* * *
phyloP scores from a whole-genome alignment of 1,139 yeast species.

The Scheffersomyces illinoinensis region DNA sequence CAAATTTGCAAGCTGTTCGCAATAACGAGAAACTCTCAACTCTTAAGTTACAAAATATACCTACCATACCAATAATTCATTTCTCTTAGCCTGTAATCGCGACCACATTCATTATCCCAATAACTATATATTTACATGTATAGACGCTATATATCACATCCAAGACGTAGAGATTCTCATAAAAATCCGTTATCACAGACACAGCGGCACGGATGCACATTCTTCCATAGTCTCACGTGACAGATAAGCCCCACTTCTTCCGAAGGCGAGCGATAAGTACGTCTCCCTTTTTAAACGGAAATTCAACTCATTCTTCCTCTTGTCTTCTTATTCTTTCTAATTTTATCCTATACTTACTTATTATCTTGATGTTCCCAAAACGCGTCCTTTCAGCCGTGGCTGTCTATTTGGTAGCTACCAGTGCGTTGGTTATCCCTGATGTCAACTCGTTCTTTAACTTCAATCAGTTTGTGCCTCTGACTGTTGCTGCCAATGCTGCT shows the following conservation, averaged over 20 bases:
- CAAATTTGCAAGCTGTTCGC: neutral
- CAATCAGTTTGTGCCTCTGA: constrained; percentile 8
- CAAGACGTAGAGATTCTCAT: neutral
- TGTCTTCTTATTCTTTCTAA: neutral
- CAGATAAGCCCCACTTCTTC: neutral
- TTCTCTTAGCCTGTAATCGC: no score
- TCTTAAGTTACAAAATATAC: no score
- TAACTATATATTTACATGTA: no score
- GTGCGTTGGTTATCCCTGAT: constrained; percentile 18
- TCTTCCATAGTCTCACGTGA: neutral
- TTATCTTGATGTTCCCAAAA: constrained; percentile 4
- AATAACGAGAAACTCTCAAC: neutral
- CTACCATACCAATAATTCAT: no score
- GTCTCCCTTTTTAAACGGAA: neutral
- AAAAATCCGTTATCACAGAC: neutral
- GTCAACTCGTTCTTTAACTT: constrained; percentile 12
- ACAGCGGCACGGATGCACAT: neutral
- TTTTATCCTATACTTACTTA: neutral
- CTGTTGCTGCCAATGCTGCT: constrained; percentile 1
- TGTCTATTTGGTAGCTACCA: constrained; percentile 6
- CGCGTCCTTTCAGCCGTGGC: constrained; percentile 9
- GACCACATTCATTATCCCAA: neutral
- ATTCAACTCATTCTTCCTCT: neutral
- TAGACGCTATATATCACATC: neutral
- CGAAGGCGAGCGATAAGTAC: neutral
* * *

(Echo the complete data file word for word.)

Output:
phyloP scores from a whole-genome alignment of 1,139 yeast species.

The Scheffersomyces illinoinensis region DNA sequence CAAATTTGCAAGCTGTTCGCAATAACGAGAAACTCTCAACTCTTAAGTTACAAAATATACCTACCATACCAATAATTCATTTCTCTTAGCCTGTAATCGCGACCACATTCATTATCCCAATAACTATATATTTACATGTATAGACGCTATATATCACATCCAAGACGTAGAGATTCTCATAAAAATCCGTTATCACAGACACAGCGGCACGGATGCACATTCTTCCATAGTCTCACGTGACAGATAAGCCCCACTTCTTCCGAAGGCGAGCGATAAGTACGTCTCCCTTTTTAAACGGAAATTCAACTCATTCTTCCTCTTGTCTTCTTATTCTTTCTAATTTTATCCTATACTTACTTATTATCTTGATGTTCCCAAAACGCGTCCTTTCAGCCGTGGCTGTCTATTTGGTAGCTACCAGTGCGTTGGTTATCCCTGATGTCAACTCGTTCTTTAACTTCAATCAGTTTGTGCCTCTGACTGTTGCTGCCAATGCTGCT shows the following conservation, averaged over 20 bases:
- CAAATTTGCAAGCTGTTCGC: neutral
- CAATCAGTTTGTGCCTCTGA: constrained; percentile 8
- CAAGACGTAGAGATTCTCAT: neutral
- TGTCTTCTTATTCTTTCTAA: neutral
- CAGATAAGCCCCACTTCTTC: neutral
- TTCTCTTAGCCTGTAATCGC: no score
- TCTTAAGTTACAAAATATAC: no score
- TAACTATATATTTACATGTA: no score
- GTGCGTTGGTTATCCCTGAT: constrained; percentile 18
- TCTTCCATAGTCTCACGTGA: neutral
- TTATCTTGATGTTCCCAAAA: constrained; percentile 4
- AATAACGAGAAACTCTCAAC: neutral
- CTACCATACCAATAATTCAT: no score
- GTCTCCCTTTTTAAACGGAA: neutral
- AAAAATCCGTTATCACAGAC: neutral
- GTCAACTCGTTCTTTAACTT: constrained; percentile 12
- ACAGCGGCACGGATGCACAT: neutral
- TTTTATCCTATACTTACTTA: neutral
- CTGTTGCTGCCAATGCTGCT: constrained; percentile 1
- TGTCTATTTGGTAGCTACCA: constrained; percentile 6
- CGCGTCCTTTCAGCCGTGGC: constrained; percentile 9
- GACCACATTCATTATCCCAA: neutral
- ATTCAACTCATTCTTCCTCT: neutral
- TAGACGCTATATATCACATC: neutral
- CGAAGGCGAGCGATAAGTAC: neutral